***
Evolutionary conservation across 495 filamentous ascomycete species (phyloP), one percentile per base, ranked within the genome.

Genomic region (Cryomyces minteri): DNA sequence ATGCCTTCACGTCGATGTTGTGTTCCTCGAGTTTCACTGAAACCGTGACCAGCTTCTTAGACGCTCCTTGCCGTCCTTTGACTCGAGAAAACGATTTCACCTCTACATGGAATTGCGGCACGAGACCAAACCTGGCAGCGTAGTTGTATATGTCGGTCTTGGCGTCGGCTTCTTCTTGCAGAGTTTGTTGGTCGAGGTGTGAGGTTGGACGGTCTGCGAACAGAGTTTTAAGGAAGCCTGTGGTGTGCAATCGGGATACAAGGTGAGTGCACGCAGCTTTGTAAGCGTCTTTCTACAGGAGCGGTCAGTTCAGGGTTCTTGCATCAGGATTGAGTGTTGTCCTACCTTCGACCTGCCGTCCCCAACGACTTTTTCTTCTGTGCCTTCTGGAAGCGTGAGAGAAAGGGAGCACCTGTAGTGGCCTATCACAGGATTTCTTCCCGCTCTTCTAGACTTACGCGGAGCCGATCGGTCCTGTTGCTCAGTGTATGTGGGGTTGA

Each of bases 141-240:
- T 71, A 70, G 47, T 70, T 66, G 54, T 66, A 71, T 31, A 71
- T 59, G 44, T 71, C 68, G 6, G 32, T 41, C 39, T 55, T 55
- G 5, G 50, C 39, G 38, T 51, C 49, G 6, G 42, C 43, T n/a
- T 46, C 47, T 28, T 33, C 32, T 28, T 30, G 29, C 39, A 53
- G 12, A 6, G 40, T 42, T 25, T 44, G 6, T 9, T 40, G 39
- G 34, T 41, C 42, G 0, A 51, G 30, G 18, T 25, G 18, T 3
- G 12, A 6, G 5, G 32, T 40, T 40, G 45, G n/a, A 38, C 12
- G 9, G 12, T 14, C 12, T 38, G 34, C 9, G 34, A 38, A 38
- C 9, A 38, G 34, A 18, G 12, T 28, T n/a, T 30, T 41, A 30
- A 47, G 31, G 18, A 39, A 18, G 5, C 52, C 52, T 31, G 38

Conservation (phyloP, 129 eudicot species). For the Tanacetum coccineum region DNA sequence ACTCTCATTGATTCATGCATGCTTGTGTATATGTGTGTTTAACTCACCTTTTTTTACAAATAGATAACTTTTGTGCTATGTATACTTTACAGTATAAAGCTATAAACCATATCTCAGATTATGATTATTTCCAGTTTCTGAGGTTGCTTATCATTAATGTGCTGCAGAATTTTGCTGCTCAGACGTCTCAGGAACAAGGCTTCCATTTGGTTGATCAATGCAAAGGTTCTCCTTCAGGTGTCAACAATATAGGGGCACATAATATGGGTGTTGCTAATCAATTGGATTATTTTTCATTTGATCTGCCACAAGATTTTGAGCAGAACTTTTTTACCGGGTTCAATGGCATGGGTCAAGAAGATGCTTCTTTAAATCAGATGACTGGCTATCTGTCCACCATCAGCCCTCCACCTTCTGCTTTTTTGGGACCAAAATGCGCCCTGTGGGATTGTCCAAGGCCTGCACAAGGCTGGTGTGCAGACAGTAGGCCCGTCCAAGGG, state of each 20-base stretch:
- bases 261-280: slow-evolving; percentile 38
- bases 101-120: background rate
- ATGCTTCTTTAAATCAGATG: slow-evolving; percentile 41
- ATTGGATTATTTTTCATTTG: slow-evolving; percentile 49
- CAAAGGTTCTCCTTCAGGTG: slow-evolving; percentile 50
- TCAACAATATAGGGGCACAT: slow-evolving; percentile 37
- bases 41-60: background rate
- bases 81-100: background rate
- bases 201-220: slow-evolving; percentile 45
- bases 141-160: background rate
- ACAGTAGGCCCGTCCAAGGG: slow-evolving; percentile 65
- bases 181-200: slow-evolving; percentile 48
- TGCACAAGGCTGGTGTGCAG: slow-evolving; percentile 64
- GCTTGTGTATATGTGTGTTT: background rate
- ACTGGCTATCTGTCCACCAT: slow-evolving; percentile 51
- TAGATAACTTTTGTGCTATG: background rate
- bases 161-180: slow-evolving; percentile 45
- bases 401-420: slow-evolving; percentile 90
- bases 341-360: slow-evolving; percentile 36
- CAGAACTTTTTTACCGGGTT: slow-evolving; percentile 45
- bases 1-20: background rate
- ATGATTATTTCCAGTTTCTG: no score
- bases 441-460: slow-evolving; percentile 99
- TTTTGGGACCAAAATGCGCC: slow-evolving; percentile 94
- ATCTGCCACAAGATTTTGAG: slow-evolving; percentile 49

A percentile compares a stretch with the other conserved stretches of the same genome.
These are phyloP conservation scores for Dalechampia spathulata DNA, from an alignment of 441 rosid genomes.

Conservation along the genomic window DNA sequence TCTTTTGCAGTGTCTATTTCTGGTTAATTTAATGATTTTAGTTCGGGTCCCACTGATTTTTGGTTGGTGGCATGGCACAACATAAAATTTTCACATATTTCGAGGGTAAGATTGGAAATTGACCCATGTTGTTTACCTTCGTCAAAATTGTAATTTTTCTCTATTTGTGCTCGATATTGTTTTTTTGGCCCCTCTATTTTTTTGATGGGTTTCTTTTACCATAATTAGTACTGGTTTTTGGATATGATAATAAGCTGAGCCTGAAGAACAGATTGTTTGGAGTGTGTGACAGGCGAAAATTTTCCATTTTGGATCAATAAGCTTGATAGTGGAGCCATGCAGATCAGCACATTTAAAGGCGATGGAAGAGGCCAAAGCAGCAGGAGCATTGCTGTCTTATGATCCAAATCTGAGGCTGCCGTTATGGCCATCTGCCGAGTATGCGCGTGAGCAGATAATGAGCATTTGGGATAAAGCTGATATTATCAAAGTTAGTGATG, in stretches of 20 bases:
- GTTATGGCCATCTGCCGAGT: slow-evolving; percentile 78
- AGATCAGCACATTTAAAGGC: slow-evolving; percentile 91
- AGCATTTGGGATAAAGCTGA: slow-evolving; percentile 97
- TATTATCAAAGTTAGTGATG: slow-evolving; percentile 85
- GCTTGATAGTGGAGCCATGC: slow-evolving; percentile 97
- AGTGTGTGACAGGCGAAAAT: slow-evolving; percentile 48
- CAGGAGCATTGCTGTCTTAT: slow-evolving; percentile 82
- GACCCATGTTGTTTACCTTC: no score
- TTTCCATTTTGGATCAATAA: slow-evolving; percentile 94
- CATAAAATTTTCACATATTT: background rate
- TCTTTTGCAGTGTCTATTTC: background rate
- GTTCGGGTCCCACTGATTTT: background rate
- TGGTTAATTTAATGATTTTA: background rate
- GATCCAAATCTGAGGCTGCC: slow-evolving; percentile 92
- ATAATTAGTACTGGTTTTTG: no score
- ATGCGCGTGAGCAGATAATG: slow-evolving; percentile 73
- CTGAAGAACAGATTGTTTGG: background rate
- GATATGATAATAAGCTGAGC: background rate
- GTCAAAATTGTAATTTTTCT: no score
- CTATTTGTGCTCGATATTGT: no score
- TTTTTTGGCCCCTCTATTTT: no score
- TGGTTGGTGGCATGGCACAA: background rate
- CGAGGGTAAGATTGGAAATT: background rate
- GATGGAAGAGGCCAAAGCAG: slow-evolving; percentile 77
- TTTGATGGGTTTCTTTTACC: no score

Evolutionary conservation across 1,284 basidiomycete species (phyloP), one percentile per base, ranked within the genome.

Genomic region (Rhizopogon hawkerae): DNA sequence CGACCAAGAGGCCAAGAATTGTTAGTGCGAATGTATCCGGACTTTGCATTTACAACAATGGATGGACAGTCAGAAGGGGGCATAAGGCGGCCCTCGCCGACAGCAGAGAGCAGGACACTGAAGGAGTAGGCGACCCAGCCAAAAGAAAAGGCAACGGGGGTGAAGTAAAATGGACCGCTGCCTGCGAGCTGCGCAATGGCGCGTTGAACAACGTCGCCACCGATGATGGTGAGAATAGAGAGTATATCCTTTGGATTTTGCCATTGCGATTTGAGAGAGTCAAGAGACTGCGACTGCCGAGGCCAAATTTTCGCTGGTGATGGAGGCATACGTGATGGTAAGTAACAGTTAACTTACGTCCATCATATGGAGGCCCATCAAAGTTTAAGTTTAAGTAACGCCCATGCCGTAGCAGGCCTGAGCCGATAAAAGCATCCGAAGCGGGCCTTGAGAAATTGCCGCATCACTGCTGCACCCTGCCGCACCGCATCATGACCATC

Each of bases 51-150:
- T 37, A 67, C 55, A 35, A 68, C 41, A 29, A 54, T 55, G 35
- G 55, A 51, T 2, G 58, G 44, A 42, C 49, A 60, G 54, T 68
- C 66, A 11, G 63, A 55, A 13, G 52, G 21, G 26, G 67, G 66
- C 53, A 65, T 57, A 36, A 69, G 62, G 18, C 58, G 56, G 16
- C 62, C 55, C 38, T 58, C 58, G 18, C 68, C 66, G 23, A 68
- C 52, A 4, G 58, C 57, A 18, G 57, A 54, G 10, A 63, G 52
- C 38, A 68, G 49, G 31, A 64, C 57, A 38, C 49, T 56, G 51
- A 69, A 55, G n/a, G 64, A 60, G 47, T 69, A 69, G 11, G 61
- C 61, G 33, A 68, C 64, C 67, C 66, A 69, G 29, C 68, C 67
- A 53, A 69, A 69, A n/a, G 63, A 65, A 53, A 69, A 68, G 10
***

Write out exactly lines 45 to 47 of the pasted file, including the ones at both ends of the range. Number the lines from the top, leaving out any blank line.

- AGCATTTGGGATAAAGCTGA: slow-evolving; percentile 97
- TATTATCAAAGTTAGTGATG: slow-evolving; percentile 85
- GCTTGATAGTGGAGCCATGC: slow-evolving; percentile 97